Sunday, June 27, 2010

All-Nighters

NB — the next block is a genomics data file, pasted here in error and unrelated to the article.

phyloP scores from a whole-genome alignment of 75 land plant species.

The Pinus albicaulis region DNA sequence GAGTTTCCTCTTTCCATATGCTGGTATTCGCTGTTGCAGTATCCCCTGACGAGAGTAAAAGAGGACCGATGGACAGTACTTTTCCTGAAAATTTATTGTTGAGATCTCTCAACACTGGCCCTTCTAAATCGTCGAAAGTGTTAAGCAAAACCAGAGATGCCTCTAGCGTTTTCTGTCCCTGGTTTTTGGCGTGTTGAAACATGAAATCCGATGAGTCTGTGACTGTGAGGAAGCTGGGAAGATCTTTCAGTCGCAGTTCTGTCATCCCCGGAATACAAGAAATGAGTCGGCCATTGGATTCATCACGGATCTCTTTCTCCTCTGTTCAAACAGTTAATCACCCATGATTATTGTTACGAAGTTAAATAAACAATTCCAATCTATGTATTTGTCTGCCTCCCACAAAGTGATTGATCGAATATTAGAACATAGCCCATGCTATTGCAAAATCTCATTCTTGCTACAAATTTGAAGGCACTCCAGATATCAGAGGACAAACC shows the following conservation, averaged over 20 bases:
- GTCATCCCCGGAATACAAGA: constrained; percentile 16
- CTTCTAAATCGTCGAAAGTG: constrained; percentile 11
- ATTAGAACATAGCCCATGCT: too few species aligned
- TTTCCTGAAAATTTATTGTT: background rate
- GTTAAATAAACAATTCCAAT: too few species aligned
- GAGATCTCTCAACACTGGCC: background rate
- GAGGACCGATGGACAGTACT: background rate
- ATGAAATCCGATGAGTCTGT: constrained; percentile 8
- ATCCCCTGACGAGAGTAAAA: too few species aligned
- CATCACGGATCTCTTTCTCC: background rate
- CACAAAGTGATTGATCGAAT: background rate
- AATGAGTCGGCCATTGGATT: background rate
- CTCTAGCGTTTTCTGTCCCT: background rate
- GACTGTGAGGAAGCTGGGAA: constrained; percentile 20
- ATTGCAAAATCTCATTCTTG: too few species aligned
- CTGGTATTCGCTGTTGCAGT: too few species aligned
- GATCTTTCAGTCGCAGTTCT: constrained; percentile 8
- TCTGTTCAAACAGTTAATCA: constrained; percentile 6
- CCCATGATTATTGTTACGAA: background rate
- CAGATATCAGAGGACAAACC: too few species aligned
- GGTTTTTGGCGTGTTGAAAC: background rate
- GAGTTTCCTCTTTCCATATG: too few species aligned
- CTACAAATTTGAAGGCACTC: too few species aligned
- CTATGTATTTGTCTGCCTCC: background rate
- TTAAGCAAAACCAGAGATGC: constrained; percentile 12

Ah, all-nighters. Those much fabled and much maligned nights of the year (or weeks of the year, depending on who you are) that almost every serious student has been through. But is this ever increasing trend really a wise decision? I have two opinions, and the one that I adopt depends heavily on my personal situation the night before the test. More specifically, the only time that I truly believe an all-nighter will help rather than hamper your grade, is when you are convinced you have a very sub par and inadequate understanding of the material. This usually occurs when you haven't studied or paid attention in class at all, or very little, right up until the test. Think critically and decide honestly if this describes you the day before your examination. However, when you've already studied extensively, and are thoroughly confident that you'll be able to answer most of, if not all, the questions the professor will throw at you, then there really is absolutely no reason for you to stay up the entire night. Well, you might be wondering, what kind of crazy person even does that? Well, then, you'd be surprised. Some students are so paranoid about their grades that they believe they have to study every single minute up until the big day, to the point that they're almost paralyzed with guilt if they don't. Chances are you know one of these people (or are one yourself) The result? Poorer performance. Don't get me wrong. It's certainly possible to pull an all-nighter and add a few points to your test grade. But are those additional few points worth feeling like crap the entire next day, throwing off your circadian rhythm, and putting your body into sleep debt? If that's not convincing enough for you, know that your sleep deprivation will make you pay less attention during other classes, thereby indirectly hindering your performance on your next test, and leaving you with more work to do later during study days. Remember, just because all your friends are pulling all- nighters, that doesn't mean you should. Your decision should depend entirely on careful introspection (as with anything else). When deciding, remember to prioritize. For example, your train of thought should be different depending on whether the next day you have a midterm, as opposed to, let's say, a quiz that'll be dropped anyway for being your lowest grade. A general rule of thumb? All-nighters should be reserved for desperation situations only.

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